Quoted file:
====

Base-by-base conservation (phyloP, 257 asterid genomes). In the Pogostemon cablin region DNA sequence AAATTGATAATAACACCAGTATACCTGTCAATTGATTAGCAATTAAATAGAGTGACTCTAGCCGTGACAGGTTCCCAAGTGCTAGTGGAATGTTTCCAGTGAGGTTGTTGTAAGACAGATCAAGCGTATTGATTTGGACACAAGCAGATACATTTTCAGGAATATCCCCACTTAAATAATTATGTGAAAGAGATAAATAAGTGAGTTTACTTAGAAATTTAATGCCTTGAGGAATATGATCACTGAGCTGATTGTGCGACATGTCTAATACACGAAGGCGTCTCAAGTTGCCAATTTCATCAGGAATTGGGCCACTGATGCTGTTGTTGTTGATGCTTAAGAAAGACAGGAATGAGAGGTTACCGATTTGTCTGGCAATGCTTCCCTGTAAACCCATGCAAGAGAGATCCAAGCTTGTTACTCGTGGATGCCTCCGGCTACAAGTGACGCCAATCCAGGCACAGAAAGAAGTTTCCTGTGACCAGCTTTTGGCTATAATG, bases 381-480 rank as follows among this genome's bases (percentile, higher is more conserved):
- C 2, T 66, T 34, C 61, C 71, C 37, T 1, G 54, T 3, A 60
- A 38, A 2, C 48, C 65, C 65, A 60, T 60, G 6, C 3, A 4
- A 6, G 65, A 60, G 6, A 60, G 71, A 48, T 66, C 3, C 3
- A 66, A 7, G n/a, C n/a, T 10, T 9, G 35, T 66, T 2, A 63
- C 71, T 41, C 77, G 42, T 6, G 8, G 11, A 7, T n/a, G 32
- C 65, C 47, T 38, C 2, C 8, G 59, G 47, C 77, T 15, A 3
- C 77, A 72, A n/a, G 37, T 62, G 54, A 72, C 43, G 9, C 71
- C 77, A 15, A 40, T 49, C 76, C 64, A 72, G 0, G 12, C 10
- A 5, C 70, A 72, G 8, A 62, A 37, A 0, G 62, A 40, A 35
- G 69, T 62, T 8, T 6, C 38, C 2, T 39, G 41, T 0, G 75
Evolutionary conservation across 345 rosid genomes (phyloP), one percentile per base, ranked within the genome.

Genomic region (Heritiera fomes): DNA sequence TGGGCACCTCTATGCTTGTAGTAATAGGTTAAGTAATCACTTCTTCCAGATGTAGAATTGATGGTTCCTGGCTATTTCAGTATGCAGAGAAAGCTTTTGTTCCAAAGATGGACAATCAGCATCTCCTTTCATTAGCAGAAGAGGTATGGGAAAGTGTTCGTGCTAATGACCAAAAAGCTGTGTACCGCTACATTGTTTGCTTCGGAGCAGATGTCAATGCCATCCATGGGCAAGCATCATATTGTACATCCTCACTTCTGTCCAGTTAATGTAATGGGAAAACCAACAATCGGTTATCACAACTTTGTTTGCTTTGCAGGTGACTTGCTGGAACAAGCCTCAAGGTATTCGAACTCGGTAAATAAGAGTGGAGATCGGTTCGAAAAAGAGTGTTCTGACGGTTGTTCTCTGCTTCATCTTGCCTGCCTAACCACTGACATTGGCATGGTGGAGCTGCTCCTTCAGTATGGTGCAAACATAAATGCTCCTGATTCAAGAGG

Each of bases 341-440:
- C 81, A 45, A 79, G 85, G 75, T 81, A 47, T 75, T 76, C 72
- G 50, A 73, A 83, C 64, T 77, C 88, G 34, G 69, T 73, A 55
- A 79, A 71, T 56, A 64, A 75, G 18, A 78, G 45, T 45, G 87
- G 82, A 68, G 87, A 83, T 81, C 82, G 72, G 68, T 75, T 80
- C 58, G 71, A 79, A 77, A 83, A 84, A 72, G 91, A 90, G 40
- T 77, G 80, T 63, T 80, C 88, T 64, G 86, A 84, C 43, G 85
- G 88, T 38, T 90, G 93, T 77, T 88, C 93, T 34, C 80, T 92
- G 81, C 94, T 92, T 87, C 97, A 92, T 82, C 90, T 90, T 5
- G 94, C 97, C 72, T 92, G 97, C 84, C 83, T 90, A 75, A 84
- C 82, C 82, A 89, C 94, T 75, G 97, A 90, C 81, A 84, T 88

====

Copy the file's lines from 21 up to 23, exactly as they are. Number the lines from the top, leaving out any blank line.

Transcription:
- G 88, T 38, T 90, G 93, T 77, T 88, C 93, T 34, C 80, T 92
- G 81, C 94, T 92, T 87, C 97, A 92, T 82, C 90, T 90, T 5
- G 94, C 97, C 72, T 92, G 97, C 84, C 83, T 90, A 75, A 84